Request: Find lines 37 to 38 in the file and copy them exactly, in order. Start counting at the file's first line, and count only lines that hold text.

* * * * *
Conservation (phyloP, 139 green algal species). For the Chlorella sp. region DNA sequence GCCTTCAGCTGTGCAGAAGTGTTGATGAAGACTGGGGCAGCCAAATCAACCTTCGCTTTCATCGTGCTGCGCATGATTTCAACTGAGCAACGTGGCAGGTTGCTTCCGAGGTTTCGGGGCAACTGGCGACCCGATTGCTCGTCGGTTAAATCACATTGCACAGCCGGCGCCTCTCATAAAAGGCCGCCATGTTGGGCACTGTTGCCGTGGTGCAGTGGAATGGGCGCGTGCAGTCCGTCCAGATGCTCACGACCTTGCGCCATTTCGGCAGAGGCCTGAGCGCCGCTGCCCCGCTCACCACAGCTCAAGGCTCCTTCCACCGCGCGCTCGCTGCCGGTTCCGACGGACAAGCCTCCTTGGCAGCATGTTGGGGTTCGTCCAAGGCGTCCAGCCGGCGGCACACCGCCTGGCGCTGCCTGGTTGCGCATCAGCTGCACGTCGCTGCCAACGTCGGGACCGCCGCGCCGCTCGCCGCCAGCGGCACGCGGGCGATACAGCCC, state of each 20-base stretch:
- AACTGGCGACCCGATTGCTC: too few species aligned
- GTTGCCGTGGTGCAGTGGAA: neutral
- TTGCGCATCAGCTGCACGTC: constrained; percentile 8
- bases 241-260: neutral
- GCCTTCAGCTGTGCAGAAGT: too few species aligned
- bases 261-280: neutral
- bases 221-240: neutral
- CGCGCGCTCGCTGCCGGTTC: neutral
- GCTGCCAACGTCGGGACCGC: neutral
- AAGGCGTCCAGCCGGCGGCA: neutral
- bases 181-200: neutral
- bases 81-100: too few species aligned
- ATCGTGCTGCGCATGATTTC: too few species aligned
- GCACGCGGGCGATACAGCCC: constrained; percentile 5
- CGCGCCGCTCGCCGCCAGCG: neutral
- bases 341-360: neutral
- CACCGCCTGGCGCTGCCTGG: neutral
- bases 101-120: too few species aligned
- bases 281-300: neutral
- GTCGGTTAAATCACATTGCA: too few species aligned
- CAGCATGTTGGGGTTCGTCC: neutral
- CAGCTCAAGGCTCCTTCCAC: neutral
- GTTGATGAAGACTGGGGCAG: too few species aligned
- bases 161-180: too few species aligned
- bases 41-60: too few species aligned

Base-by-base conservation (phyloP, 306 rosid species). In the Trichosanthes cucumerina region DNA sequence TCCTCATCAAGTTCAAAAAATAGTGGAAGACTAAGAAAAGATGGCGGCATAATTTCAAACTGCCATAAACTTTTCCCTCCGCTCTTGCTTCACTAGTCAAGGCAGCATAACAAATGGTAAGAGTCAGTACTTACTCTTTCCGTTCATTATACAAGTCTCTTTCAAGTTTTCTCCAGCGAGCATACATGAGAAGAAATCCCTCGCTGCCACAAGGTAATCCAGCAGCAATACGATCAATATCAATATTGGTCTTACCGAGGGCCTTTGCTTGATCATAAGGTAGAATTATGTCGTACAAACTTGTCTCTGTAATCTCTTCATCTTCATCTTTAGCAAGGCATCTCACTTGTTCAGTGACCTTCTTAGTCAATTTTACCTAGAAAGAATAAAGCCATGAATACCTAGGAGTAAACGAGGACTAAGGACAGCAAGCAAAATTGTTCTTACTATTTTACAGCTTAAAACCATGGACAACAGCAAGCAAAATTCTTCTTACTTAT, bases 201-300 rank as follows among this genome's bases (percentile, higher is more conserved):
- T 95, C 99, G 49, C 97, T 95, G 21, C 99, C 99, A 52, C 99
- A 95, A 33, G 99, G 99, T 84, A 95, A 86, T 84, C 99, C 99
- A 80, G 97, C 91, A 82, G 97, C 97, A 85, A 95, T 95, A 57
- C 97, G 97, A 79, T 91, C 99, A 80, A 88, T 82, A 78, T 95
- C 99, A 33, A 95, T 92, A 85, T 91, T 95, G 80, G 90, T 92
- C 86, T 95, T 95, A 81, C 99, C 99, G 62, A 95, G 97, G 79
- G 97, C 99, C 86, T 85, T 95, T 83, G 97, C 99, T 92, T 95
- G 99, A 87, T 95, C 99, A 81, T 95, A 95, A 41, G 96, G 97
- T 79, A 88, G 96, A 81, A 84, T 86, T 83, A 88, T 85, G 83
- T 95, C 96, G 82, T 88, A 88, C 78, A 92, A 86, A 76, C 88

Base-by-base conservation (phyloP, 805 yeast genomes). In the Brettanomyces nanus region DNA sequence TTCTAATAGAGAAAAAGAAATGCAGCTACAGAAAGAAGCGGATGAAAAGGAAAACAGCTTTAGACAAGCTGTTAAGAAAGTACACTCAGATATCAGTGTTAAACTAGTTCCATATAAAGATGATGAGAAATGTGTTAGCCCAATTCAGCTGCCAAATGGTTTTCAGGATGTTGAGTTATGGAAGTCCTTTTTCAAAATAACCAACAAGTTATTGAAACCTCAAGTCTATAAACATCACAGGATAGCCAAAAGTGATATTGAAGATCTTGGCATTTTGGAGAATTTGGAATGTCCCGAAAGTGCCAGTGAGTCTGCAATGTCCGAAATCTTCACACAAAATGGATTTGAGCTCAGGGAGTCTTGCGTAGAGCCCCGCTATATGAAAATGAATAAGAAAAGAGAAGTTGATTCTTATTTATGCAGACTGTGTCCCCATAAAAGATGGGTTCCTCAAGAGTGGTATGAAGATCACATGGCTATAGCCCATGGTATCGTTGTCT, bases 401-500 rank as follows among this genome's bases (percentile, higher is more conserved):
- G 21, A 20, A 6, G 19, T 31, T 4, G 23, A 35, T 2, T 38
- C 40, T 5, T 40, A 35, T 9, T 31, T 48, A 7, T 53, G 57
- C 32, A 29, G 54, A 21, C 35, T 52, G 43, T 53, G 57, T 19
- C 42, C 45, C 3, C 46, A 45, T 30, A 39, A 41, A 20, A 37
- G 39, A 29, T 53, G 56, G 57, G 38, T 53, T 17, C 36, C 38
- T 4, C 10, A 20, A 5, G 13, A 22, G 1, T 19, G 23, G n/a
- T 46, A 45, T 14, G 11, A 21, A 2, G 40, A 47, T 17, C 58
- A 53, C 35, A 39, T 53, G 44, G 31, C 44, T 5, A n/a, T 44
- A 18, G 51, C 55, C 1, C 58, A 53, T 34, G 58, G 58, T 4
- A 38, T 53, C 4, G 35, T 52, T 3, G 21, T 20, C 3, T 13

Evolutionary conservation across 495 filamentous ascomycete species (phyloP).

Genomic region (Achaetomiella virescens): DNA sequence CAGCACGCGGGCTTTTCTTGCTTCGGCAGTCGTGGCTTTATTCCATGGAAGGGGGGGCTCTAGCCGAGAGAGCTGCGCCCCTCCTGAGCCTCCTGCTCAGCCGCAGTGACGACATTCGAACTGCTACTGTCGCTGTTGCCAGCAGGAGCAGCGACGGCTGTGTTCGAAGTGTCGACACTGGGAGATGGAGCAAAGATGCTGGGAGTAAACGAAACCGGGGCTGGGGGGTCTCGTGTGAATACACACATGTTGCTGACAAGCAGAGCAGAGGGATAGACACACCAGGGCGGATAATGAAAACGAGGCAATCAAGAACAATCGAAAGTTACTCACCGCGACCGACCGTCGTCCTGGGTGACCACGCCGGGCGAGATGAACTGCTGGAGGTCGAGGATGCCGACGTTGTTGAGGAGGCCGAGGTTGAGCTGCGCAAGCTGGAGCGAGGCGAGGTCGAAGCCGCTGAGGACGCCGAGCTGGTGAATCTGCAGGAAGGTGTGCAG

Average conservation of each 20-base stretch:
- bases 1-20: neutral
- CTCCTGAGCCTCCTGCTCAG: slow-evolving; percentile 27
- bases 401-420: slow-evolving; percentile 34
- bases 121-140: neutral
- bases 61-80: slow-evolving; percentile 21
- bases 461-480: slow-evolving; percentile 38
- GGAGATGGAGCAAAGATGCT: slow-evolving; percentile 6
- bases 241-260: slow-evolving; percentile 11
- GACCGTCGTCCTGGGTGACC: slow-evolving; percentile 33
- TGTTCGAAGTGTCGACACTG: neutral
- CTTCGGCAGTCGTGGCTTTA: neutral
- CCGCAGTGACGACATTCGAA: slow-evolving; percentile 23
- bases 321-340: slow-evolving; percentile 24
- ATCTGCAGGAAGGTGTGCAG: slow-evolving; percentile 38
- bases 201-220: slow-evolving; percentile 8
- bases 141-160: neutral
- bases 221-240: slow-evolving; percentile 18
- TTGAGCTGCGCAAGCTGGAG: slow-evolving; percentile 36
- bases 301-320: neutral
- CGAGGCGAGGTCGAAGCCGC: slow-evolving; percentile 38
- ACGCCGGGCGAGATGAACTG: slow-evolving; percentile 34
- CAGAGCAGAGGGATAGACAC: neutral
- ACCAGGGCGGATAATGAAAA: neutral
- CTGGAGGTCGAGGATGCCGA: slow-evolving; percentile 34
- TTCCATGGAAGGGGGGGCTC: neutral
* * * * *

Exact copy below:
- T 95, C 96, G 82, T 88, A 88, C 78, A 92, A 86, A 76, C 88

Base-by-base conservation (phyloP, 805 yeast genomes). In the Brettanomyces nanus region DNA sequence TTCTAATAGAGAAAAAGAAATGCAGCTACAGAAAGAAGCGGATGAAAAGGAAAACAGCTTTAGACAAGCTGTTAAGAAAGTACACTCAGATATCAGTGTTAAACTAGTTCCATATAAAGATGATGAGAAATGTGTTAGCCCAATTCAGCTGCCAAATGGTTTTCAGGATGTTGAGTTATGGAAGTCCTTTTTCAAAATAACCAACAAGTTATTGAAACCTCAAGTCTATAAACATCACAGGATAGCCAAAAGTGATATTGAAGATCTTGGCATTTTGGAGAATTTGGAATGTCCCGAAAGTGCCAGTGAGTCTGCAATGTCCGAAATCTTCACACAAAATGGATTTGAGCTCAGGGAGTCTTGCGTAGAGCCCCGCTATATGAAAATGAATAAGAAAAGAGAAGTTGATTCTTATTTATGCAGACTGTGTCCCCATAAAAGATGGGTTCCTCAAGAGTGGTATGAAGATCACATGGCTATAGCCCATGGTATCGTTGTCT, bases 401-500 rank as follows among this genome's bases (percentile, higher is more conserved):